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Northeast Section discussed opportunities in wood thermoplastic composites.

Attendees of this year's Northeast Section Spring Conference and Annual Meeting were presented with 2 days of demonstrations and discussion surrounding the current technology of wood thermoplastic composites. Thursday afternoon, May 13, featured an extensive tour of the Advanced Engineered Wood Composites Center (AEWC) on the campus of the University of Maine, Orono. Conference organizer, Dr. Lech Muszynski, and Director of the Center, Dr. Habib Dagher, hosted the tour. The aim of the Center is to provide one-stop-shopping for research, testing, engineering, and consulting in the area of structural composites. A distinguishing characteristic of the Center is the drive to assist industry and agencies in the commercial development of new products. Tour participants were shown a new laminated strand lumber product using low-grade northern hardwoods, full-scale test apparatus for engineering earth-quake-ready wall systems, wood-thermoplastic extrusion machinery, visual analysis equipment, and other destructive and nondestructive testing technology.

The following day featured a full slate of national speakers covering a wide range of issues in thermoplastic composites. The meeting was held in Bar Harbor, Maine. Following the welcome by Dr. Habib Dagher, a review of current equipment technologies in the extrusion of wood plastic composites was presented by Kevin Slularz, of the Davis-Standard division of the Crompton Corporation. Slularz described the pros and cons of a variety of equipment types including conical, double extruders, and wood-truders. These can all handle wood plastic composite mixes in the range of 50-50 wood-plastic by weight.

Martin Grohman, of Correct Building Products, LLC, makers of CorrectDeck wood-plastic composite decking, discussed the future market potential for composite decking. Grohman is an advocate for an industry trade association for the composite decking market and is critical of enforcement of forest certification standards for imported hardwood decking material, which competes closely with composite material on a price basis. Grohman sees the industry transitioning from a high-growth, R & D focused business strategy, to one where the focus shifts to securing distribution and holding on to shelf space.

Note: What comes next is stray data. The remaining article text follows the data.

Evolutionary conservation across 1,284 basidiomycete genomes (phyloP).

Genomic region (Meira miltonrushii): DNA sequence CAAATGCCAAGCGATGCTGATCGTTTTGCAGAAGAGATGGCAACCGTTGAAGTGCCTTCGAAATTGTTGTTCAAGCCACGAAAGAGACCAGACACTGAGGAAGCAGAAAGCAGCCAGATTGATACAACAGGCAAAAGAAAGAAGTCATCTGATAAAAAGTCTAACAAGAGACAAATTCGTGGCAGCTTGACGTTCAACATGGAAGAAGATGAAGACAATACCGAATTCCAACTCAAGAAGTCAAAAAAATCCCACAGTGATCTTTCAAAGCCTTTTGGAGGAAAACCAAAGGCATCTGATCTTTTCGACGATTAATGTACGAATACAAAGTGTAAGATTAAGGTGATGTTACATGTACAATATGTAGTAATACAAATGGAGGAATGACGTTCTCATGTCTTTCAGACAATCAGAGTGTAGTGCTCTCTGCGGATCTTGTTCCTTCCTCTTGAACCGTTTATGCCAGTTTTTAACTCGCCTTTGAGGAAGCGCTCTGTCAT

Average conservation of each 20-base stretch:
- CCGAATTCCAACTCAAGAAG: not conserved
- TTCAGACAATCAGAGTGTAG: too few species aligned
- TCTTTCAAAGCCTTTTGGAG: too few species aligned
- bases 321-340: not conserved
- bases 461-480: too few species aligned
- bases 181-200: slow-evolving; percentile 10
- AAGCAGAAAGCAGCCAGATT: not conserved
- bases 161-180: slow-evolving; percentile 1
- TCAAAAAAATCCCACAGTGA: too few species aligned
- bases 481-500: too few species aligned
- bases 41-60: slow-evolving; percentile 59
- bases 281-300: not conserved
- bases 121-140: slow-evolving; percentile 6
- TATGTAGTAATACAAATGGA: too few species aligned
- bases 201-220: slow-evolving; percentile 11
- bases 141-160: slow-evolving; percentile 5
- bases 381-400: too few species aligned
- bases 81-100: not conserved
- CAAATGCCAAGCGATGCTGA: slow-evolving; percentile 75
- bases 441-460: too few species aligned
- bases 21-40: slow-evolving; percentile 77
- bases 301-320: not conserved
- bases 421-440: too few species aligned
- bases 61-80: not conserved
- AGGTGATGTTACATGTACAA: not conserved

Research results relative to the physical characteristics including strength, color-fastness, and durability of wood thermoplastics was presented by Anatole Klyosov of Kadant Composites, Inc. Kadant is the producer of GeoDeck, a composite decking material consisting of plastic, wood fibers, and minerals. Klyosov pointed out that strength properties generally decline over time, are increased in colder climates, and decrease in higher temperatures.

Dr. Paul Smith of The Pennsylvania State University next presented on the topic of wood-plastic composite market development issues. Echoing an earlier presentation, Smith pointed out the challenges of supplying the changing building materials distribution system. With the emergence of megaretailers like The Home Depot and Loews, who combined account for 48 percent of the $200 billion retail homecenter market, producers are advised to clearly identify the markets they are willing to serve. In addition to the retail market, an industrial market exists with very different supply channels. The industrial market is, perhaps, better served by developing relations with engineers and architects who specify materials for construction. Smith concluded with suggestions for areas of expansion in the use of wood-plastic composites, including further in-roads into the decking market, window and door frames, siding, and structural uses. To succeed in these new markets, producers will have to successfully battle for position in distribution channels and overcome user and consumer concerns with product weight, hollow-core products, and creep properties.

Professor Douglas Gardner from the AEWC presented an experimental study on the anisotropic thermal expansion of wood-thermoplastic composites. Research shows the coefficient of thermal expansion (CTE) of extruded wood-plastic composites in the direction of extrusion was more significant than in width and thickness. The CTE of wood-plastic composites falls between that of wood and plastic but cannot be predicted with a simple rule of mixtures approach.

Ellen C. Lee's presentation was titled "The Sustainable Mindset: Natural Fiber Composites in Automotive" and it introduced Ford Motor Company's concept vehicle that embodies a vision for sustainable materials and manufacturing. Lee presented recent research on new composite materials based on natural fibers obtained from renewable resources. Different forms of sustainability in modern products were presented, which can result in a lighter and less expensive product overall. The principal challenges were optimizing the process (e.g., fiber forms, dispersion, moisture) and compatibility between the fiber and composite matrix. Methods to eliminate/reduce moisture absorption of natural fiber composites during field use were also explored.

The day's final presentation was by Peter Dylingowski from the Biocides Lab, Plastic Additives, in the Rohm & Haas Co. Susceptibility of commercial wood-plastic composite decking to mildew and its prevention with Isothiazolone biocide were discussed. It was shown that all five untreated commercial wood-plastic composite decking samples were highly susceptible to fungi. The effectiveness of the Isothiazolone DCOIT biocide was demonstrated on two separate production runs.

By David T. Damery

Section Secretary
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Title Annotation:Bulletin Board
Author:Damery, David T.
Publication:Forest Products Journal
Geographic Code:1USA
Date:Jul 1, 2004
Words:797
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